• U. S. Army soldiers disembark from an LST on the beach at Le Harve, France just after the harbor was cleared of mines and beach obstacles were removed; November 16, 1944 (WWII Signal Corps Photograph Collection).

    All Ashore!

    U. S. Army soldiers disembark from an LST on the beach at Le Harve, France just after the harbor was cleared of mines and beach obstacles were removed; November 16, 1944 (WWII Signal Corps Photograph Collection).

  • LSTs prepare for the invasion of Normandy, France. Artillery equipment is loaded aboard LST's at an English port; June 1, 1944 (WWII Signal Corps Photograph Collection).

    Loading for Normandy.

    LSTs prepare for the invasion of Normandy, France. Artillery equipment is loaded aboard LST's at an English port; June 1, 1944 (WWII Signal Corps Photograph Collection).

  • Soldiers receive a briefing on the deck of an LST while en route to Sicily; July 11, 1943 (WWII Signal Corps Photograph Collection).

    Getting the word!

    Soldiers receive a briefing on the deck of an LST while en route to Sicily; July 11, 1943 (WWII Signal Corps Photograph Collection).

  • Tanks of an Armored regiment are debarking from an LST [US 77] in Anzio harbor [Italy] and added strength to the U.S. Fifth Army [VI Corps] forces on the beachead (WWII Signal Corps Photograph Collection).

    Tanks for Anzio

    Tanks of an Armored regiment are debarking from an LST [US 77] in Anzio harbor [Italy] and added strength to the U.S. Fifth Army [VI Corps] forces on the beachead (WWII Signal Corps Photograph Collection).

  • LST landing on beach in Sicily, Italy. Army vehicles unload from LST 338 during the invasion of Sicily, July 1943 (WWII Signal Corps Photograph Collection).

    On the shore in Sicily, 1943.

    LST landing on beach in Sicily, Italy. Army vehicles unload from LST 338 during the invasion of Sicily, July 1943 (WWII Signal Corps Photograph Collection).

  • M4A3 Medium Tank, on display on the Army Heritage Trail located at the Army Heritage & Education Center, Carlisle, Pennsylvania.

    Sherman Tank at Normandy Display

    M4A3 Medium Tank, on display on the Army Heritage Trail located at the Army Heritage & Education Center, Carlisle, Pennsylvania.

  • Seventh Army Shoulder Sleeve Insignia, units of the 7th Army assaulted Sicily on July 10, 1943.(

    Seventh Army

    Seventh Army Shoulder Sleeve Insignia, units of the 7th Army assaulted Sicily on July 10, 1943.(

Article Audio

  • This Week In Army History - LST
  • This Week In Army History - LST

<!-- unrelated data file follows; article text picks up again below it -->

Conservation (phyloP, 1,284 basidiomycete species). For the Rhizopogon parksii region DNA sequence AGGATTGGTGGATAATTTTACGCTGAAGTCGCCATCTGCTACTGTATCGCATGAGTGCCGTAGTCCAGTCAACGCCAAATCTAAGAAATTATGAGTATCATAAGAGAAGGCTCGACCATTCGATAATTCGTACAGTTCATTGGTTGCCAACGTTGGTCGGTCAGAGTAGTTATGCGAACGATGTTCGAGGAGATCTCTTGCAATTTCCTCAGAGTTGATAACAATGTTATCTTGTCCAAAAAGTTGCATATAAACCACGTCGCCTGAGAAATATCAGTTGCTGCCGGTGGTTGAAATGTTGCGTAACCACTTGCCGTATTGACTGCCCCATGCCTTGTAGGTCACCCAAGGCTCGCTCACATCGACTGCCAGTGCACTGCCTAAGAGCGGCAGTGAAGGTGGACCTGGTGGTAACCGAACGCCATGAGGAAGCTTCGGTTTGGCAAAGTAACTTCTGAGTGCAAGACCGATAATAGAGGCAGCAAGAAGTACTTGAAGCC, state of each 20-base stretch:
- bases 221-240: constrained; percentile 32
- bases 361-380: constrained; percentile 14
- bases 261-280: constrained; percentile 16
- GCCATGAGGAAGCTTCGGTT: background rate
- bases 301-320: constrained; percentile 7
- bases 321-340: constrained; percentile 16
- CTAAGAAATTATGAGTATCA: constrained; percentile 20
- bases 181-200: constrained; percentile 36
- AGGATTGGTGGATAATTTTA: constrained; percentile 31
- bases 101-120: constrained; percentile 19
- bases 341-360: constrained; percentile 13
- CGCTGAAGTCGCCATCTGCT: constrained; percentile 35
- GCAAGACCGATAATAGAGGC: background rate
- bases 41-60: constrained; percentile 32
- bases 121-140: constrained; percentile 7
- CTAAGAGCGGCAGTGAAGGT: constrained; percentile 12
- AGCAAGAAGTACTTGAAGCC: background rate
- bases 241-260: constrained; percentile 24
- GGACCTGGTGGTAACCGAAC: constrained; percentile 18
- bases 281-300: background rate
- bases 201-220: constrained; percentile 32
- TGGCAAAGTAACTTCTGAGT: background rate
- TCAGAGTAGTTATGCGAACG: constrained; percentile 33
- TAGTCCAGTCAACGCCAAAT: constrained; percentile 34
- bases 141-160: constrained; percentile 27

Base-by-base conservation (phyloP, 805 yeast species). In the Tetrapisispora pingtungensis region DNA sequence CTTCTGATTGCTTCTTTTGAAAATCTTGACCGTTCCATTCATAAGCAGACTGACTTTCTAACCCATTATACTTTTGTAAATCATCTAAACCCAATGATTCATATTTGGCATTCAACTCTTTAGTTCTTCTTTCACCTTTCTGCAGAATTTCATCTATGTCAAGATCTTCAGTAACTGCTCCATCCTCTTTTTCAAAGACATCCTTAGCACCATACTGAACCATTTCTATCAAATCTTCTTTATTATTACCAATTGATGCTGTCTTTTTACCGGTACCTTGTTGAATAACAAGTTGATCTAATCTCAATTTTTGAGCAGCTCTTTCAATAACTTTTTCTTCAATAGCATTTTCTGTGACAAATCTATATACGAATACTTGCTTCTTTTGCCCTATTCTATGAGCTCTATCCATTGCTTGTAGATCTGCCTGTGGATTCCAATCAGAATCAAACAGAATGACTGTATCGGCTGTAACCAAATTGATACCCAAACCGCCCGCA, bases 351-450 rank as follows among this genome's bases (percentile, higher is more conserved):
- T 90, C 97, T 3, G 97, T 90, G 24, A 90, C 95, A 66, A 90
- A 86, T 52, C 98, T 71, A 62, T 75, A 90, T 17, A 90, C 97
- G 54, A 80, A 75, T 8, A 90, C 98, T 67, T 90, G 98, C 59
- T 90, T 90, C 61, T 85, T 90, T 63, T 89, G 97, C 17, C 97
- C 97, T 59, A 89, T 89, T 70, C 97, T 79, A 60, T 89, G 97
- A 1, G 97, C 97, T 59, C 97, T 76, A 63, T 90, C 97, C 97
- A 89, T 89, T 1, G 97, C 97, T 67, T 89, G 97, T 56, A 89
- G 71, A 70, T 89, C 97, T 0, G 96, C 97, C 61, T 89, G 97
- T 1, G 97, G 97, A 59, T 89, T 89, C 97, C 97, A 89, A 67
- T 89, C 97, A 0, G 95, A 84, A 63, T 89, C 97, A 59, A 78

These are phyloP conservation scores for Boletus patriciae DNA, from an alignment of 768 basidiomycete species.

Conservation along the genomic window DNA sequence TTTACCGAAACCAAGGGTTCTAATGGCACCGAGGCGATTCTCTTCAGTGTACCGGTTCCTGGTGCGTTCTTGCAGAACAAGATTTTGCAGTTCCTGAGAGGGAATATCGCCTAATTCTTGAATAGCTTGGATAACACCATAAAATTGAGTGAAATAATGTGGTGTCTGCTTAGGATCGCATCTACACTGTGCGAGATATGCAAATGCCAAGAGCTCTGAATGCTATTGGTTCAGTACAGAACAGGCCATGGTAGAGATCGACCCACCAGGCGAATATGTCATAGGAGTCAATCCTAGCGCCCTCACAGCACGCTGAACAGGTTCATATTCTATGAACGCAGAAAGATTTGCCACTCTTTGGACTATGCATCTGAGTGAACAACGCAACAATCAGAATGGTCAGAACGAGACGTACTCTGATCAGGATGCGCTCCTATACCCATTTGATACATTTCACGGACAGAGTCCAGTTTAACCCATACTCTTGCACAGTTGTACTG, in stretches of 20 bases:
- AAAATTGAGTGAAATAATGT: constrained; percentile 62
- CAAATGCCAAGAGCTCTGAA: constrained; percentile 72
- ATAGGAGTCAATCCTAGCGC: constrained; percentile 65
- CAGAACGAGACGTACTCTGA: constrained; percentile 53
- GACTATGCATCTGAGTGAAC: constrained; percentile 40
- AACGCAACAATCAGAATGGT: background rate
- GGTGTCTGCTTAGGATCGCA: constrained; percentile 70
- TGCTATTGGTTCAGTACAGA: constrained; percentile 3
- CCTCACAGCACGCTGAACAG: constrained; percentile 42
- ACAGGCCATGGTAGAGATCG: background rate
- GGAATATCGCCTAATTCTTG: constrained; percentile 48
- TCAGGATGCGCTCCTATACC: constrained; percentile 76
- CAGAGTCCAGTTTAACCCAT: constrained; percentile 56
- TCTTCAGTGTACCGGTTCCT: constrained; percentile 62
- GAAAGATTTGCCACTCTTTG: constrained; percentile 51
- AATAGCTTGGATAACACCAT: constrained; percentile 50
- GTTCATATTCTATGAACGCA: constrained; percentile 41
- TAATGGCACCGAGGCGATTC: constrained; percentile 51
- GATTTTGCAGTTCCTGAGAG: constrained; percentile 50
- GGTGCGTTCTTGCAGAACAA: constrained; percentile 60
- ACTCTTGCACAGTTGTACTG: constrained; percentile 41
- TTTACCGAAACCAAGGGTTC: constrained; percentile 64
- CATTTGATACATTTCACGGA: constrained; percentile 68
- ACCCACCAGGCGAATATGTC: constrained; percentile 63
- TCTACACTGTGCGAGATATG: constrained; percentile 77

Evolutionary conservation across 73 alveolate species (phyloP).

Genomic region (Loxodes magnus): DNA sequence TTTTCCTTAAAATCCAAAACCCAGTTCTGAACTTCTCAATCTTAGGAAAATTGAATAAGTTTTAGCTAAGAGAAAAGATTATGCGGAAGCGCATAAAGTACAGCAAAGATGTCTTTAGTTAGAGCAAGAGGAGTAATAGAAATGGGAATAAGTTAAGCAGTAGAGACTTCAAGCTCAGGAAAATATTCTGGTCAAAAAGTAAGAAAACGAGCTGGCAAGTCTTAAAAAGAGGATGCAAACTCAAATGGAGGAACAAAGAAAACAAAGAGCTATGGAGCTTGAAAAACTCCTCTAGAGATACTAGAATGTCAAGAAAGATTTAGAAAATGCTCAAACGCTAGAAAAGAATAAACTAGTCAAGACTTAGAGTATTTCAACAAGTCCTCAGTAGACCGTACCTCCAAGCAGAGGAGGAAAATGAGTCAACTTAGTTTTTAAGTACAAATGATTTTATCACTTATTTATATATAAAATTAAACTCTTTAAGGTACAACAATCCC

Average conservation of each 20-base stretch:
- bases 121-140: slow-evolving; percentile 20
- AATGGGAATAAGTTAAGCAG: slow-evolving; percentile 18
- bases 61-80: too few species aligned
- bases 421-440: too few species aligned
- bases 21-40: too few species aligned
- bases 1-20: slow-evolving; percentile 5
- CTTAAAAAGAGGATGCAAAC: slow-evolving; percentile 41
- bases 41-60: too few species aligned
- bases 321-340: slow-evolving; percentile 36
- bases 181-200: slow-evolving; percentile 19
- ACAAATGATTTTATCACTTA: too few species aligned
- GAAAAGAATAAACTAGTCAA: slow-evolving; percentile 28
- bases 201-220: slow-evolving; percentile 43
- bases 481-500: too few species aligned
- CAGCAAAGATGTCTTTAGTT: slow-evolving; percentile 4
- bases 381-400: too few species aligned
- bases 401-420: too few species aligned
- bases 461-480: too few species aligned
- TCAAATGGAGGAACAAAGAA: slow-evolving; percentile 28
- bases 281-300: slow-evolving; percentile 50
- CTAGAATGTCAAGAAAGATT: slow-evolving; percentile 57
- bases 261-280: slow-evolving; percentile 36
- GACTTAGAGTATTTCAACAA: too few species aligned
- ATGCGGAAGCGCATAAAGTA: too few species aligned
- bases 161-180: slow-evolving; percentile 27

On July 10, 1943, the invasion of Sicily began with an assault by four U. S. Army Divisions, four British divisions and a Canadian division. Soldiers, equipment and supplies were transported to the island by a force of 3,200 ships and craft, including a new type of amphibious ship, the Landing Ship Tank, commonly referred to as an "LST." Its maximum speed of 11.5 knots also produced the nicknames "Large Slow Target" or "Large Stationary Target" by the soldiers. The invasion of Sicily was the first large scale use of LSTs in a joint operations amphibious landing in the European-African-Middle Eastern Theater of Operations.

Its design and construction had been a joint operation. It was designed at a British-American conference in November 1941. America built all of the vessels for both countries. The first keel was laid down on June 10, 1942 and by the end of World War II, 1,051 of the vessels had been built. LSTs enabled assault troops to avoid heavily defended ports and to land wherever there was a suitable beach.

The LST was specifically designed to land vehicles. It was 328 feet long, and could carry armored vehicles in the tank deck and non armored vehicles on the main deck. The cargo capacity was 2,100 tons and approximately 200 soldiers. Its heart was the Tank Deck-a space 230 feet long by thirty feet wide by twelve feet tall. Once it arrived at a beach, the massive bow doors opened and the vehicles drove off ready for combat.

The Americans at Sicily landed along a forty mile shore line in the Gulf of Gela. Seventy four LSTs were a part of the assault force. The ships embarked from North Africa and crossed the Mediterranean in spite of heavy weather. The conditions for unloading were less than ideal requiring the use of pontoons due to the beach conditions. There was congestion on the beaches due to too few personnel being assigned to unload supplies, broached landing craft and a lack of transportation to move supplies inland. There were also underwater mines and enemy air attacks. LST 313 was destroyed on the first day by an aerial attack and LST 312 badly damaged. Despite the obstacles, the crews and their ships persevered. Tanks from LST 2 helped repulse a German counter attack on the beachhead on July 11, immediately after disembarking. The official report on Operation Husky pronounced the LSTs as outstanding in performance and usefulness.

The ships provided critically needed support to the Army during the invasions of Salerno, Anzio, Normandy, and Southern France, as well as in the Pacific. On June 6, 1944, D-Day, LSTs brought 41,035 wounded soldiers back across the English Channel to hospital facilities. Remarkably versatile vessels, some were fitted with railroad tracks to carry and land loaded freight cars. Thirty-nine LSTs were modified into Landing Craft Repair Ships, and another thirty-eight were transformed into hospital ships. Despite their vulnerability, only twenty six were lost due to enemy action, and thirteen were the victims of weather or accident during World War II.

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